Politics for All Seasons – Truth and Charity Forum

Sir Thomas MoreNo matter how powerful or how democratic the government might be, if they should declare something to be a right which is not in accord with the truth of man expressed in the natural law, such a right would not be a law but a usurpation of law.

Voting then must be guided by the truth. It is possible that a person would vote for a given imperfect candidate because even though they found some of their ideas about individual laws repugnant they recognize that a vote for such a candidate minimizes the evil that can be done when compared to an even more problematic candidate whose policies are worse.

For instance, this would be the case with a candidate whose policies would allow for abortion in the case of rape or incest versus someone who supports abortion on demand. This would presume that there was no electable candidate who opposed abortion in all cases. Even though both candidates approve abortion, one would save many babies. Their error has no right to exist but it would be a worse evil to elect the other candidate. Evil is tolerated here because of the possibility of a worse evil and the impossibility of completely establishing good.

Without the prior existing nature as the source for both rights and conscience all morals become relative and then only the most powerful determines even the right to life, who lives and who dies. The most powerful would then  play God. It is only when statesman and voters do not forsake their private conscience for the sake of their public duty that any country can be saved from moral chaos.

Full article . . . Politics for All Seasons – Truth and Charity Forum.

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10 thoughts on “Politics for All Seasons – Truth and Charity Forum

  1. The big question here, and it’s one I struggle with, is this: As a Catholic, should I vote for a third party candidate who opposes abortion entirely?

    On one hand, such could be looked at as a wasted vote. Third parties have virtually no hope of getting in, at least not now. The president will be either a Dem or a Repub, period. In that light, voting for a third party would be foolish.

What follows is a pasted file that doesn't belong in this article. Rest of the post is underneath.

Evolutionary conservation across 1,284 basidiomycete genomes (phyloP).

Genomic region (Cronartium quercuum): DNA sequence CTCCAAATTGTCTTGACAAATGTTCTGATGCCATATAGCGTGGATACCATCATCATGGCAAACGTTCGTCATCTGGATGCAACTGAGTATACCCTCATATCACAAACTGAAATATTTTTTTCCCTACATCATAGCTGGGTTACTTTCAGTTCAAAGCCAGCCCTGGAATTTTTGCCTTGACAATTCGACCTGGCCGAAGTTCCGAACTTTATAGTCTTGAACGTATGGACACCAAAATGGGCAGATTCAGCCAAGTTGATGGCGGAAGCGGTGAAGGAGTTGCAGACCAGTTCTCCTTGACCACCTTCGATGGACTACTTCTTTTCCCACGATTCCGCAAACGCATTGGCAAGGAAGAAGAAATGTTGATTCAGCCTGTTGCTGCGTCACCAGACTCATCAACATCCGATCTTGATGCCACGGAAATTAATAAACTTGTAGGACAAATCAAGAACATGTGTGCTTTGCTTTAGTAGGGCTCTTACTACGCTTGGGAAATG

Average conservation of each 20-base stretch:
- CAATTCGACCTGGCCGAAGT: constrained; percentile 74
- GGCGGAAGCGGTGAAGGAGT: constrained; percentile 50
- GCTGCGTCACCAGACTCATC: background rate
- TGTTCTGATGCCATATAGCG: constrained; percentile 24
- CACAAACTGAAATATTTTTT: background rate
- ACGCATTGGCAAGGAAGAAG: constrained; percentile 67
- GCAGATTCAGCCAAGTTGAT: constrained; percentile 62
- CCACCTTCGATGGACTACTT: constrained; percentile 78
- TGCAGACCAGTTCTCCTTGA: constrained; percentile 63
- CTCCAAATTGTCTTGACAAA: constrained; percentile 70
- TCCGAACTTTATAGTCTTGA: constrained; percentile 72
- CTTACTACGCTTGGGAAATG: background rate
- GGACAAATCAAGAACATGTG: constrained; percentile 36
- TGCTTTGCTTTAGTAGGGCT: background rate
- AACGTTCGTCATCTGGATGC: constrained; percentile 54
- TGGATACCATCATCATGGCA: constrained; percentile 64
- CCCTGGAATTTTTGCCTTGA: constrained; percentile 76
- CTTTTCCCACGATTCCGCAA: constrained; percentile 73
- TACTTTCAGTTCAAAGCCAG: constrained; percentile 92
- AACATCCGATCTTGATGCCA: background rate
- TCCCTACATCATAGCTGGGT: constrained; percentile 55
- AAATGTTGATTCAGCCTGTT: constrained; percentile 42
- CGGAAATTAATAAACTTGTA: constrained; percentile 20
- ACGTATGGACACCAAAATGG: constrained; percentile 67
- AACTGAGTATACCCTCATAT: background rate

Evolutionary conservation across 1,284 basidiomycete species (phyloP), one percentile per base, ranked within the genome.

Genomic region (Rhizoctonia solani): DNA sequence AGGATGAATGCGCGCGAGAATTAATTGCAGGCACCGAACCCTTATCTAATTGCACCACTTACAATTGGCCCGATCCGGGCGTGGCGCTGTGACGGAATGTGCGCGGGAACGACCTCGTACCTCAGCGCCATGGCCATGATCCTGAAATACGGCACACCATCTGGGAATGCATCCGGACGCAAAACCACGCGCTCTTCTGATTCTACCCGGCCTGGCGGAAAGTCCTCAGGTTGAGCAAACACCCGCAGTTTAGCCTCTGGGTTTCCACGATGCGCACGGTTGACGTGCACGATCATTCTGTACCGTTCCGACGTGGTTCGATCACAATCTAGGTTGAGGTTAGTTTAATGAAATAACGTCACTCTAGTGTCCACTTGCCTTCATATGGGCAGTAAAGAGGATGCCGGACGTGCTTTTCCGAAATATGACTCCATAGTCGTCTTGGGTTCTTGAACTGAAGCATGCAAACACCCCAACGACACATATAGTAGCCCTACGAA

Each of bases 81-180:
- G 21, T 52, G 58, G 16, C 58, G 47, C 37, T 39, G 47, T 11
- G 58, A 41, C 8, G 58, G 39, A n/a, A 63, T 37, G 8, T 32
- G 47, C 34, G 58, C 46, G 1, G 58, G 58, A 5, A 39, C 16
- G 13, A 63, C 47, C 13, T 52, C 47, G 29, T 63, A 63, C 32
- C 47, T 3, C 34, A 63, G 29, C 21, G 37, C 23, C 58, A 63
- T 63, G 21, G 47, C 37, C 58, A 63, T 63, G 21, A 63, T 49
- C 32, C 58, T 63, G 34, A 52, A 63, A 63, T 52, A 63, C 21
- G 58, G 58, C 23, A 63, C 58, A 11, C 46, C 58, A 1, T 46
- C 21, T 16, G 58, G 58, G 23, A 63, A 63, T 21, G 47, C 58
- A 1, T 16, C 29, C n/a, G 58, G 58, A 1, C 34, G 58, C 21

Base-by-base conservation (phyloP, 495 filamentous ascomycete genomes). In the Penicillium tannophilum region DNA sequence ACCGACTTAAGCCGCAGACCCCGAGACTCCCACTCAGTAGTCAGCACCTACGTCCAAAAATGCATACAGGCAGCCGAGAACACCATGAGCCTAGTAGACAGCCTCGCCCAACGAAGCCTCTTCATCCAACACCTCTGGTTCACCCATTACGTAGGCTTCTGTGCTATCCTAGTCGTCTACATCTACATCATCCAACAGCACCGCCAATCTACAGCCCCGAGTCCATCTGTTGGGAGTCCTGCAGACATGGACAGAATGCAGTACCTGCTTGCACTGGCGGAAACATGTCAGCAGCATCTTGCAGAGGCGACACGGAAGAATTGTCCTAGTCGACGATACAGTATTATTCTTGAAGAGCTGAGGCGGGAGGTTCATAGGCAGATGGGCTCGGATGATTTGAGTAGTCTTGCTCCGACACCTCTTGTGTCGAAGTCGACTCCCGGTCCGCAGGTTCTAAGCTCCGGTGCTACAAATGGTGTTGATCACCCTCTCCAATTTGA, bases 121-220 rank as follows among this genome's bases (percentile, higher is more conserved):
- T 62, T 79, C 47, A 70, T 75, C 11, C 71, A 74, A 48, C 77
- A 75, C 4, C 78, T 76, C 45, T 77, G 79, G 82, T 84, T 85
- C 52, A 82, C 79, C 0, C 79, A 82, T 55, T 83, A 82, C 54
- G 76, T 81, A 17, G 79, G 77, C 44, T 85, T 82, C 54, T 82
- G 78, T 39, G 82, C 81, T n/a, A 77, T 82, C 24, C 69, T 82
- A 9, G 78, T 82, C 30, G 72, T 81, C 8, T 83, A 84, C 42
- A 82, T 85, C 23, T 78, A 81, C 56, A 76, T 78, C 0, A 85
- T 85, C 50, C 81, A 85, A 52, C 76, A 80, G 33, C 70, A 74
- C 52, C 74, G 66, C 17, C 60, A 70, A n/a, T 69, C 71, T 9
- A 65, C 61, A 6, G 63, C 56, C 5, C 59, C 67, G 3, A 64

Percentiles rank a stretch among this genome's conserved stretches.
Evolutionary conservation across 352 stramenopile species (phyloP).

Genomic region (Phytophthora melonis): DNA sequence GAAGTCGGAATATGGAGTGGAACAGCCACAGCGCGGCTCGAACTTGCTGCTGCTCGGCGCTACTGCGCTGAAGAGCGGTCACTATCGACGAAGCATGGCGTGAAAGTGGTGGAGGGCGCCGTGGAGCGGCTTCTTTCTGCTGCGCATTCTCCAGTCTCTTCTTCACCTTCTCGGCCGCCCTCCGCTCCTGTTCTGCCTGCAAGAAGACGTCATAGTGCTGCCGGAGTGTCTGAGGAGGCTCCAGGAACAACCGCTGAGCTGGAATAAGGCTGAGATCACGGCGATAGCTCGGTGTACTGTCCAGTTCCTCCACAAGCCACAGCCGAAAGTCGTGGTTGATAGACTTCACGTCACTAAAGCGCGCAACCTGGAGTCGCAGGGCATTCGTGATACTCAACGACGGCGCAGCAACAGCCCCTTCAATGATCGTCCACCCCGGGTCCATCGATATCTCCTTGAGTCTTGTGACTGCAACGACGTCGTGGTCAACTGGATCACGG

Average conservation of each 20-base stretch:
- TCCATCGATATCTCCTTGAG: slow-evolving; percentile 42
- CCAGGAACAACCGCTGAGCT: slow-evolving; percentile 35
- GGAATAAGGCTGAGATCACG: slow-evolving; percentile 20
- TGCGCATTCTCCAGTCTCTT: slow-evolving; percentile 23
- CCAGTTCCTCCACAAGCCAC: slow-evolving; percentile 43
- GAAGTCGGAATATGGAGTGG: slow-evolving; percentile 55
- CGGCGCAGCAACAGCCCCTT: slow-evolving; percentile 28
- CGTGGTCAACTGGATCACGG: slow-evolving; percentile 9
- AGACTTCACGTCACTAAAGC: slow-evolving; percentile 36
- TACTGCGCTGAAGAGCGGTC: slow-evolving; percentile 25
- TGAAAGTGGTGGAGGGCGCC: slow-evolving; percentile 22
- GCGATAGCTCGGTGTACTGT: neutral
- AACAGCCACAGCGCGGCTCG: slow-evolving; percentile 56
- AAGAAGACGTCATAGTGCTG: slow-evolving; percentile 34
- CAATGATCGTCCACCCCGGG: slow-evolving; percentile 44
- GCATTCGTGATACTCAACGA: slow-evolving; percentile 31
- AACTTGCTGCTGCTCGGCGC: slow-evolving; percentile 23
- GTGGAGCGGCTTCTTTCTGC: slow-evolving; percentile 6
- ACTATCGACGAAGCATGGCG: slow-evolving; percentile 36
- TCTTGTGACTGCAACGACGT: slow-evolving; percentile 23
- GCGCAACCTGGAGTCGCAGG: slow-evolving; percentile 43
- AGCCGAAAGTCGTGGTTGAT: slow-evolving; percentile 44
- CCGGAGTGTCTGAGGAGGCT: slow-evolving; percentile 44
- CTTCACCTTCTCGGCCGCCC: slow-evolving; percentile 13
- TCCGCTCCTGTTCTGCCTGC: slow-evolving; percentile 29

On the other hand, there’s the notion that by voting for a third party who’s much more in line with our beliefs as Catholics, we’re voting the best we can according to our conscience and beliefs, therefore, we’re more in line with God’s will. Even though that third party candidate will lose, we still stayed true to the teachings handed down to us through our Holy Mother Church.

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    • The only time I voted for a 3rd party candidate was when I voted for Alan Keyes. Both times, the vote was merely a protest and the winner was all but determined. Unfortunately, it is only conservatives that seem to have a conscience and have people who would split the vote. I wish there was a viable breakoff partry from the Democrats that would weaken their position – like the Libertarians and the Constitution Party from the Republicans. I think we need to make sure that we get the best of 2 evils if that is what it finally comes down to. If it were a free for all – then I’m with you on picking someone that is in line with my beliefs as a Catholic.

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      • Yeah, I agree about the best of two evils, generally. That’s how I plan on voting now. But it is a struggle.

        It makes me wish sometimes there was a way to vote “none of the above”, and if enough people chose that, then the current slate of candidates is wiped off the ballot and new ones must be chosen.

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  2. On a different topic, I commented over on nebraskaenergyobserver’s blog about the Ryan girl video, and the notion that the Dems might do a counter video. Can you imagine a video of Nancy Pelosi dancing and singing to the tune of “We Are The World”?

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    • In the end, all socialist movements end in that tragic self-adoring notion that the state must serve only them. I fear we are 1/2 way there and about to teeter to the other side if we sit and do nothing.

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